• Over-The-Air (OTA) should be a crucial element of the IoT solution: The solution should ensure that there are systems built into the solution proactively to enable a switch to a new platform, especially in consumer deployments. Firmware, configuration, and certificate updates based on OTA are crucial to address a large mass of geographically dispersed device deployments spread across before triggering a bootstrap to the new platform.

Acting On The Need To Migrate

Customers on Google IoT Core services need to start planning right now for the migration considering they have to complete migration to a new platform by August 2023. 

The situation might be a little challenging considering that the process may involve development, testing, updating of deployed devices in the field, monitoring of new deployments, and ensuring smooth coordination of logistics, among other considerations. There are multiple alternatives available when adopting a migration path:

  • Migrate to other offerings present in the market: Platforms such as ClearBlade promise an automated and quick replacement of the Google IoT Core service with an alternative. However, it is important to confirm the popularity of market adoption of the new service too.
  • Gradual move rather than a big bang approach: Replace the ingest service (Google IoT Core) with an offering from another vendor (Azure IoT Hub, AWS IoT Core) providing similar services in the same region but maintain the downstream services as-is (Google Services). This of course needs to be evaluated in terms of performance/latency impact, complexity, etc. Migrate the downstream services to the offerings from the chosen vendor at a later point in time.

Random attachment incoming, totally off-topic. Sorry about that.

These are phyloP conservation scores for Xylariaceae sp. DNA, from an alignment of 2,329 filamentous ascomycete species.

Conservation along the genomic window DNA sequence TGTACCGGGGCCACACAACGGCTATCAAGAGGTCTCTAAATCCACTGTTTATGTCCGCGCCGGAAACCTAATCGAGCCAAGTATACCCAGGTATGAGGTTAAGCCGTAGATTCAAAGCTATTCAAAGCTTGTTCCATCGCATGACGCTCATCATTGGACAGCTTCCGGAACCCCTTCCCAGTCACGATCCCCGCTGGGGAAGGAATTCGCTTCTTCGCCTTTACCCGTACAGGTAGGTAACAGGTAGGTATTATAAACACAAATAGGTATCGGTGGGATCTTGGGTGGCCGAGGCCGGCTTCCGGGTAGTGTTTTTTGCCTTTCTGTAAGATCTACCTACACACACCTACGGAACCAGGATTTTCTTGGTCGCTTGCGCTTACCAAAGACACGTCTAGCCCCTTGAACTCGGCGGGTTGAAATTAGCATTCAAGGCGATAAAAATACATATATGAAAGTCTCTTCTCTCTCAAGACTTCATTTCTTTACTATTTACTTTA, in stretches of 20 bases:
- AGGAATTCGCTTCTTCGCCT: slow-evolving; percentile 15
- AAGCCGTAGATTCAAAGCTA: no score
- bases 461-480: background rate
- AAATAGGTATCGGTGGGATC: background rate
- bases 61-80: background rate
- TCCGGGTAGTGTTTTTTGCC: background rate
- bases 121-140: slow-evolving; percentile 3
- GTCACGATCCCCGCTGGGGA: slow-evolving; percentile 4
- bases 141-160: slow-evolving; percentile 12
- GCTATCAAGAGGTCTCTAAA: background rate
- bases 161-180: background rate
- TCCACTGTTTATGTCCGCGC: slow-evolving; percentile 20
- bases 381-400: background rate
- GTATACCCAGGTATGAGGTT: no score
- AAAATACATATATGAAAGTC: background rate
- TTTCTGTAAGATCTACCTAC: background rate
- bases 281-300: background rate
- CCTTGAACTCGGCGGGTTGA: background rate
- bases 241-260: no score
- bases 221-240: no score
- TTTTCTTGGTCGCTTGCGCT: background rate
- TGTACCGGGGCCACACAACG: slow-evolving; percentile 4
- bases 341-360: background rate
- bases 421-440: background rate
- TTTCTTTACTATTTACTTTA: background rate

• Adopt a readily available vendor IoT platform: While we can adopt a different platform, it is important to ensure the vendor offering is cloud agnostic, has an established market, and has proven adherence to SLAs for scale, performance, etc.
  • Build and adopt a cloud vendor agnostic platform in-house: While this approach is beneficial in the long run, it has a high time to market.

It is a business imperative for customers invested in IoT solutions based on Google’s IoT Core service to move early and embark on a defined platform migration journey to ensure minimal risk, but structured, migration implementation. 

A migration assessment (to understand active device portfolio, business, technical, and regulatory requirements), followed by a planning phase to explore migration alternatives, identify process, timelines, impact assessment, etc.) and finally a migration execution (across phases such as pilot, MVP, mass migration) with relevant tools and processes will enable a smooth switchover of the solution to a new platform.

Note: The views and opinions expressed are solely those of the author and does not necessarily reflect the views held by Inc42, its creators or employees. Inc42 is not responsible for the accuracy of any of the information supplied by guest bloggers.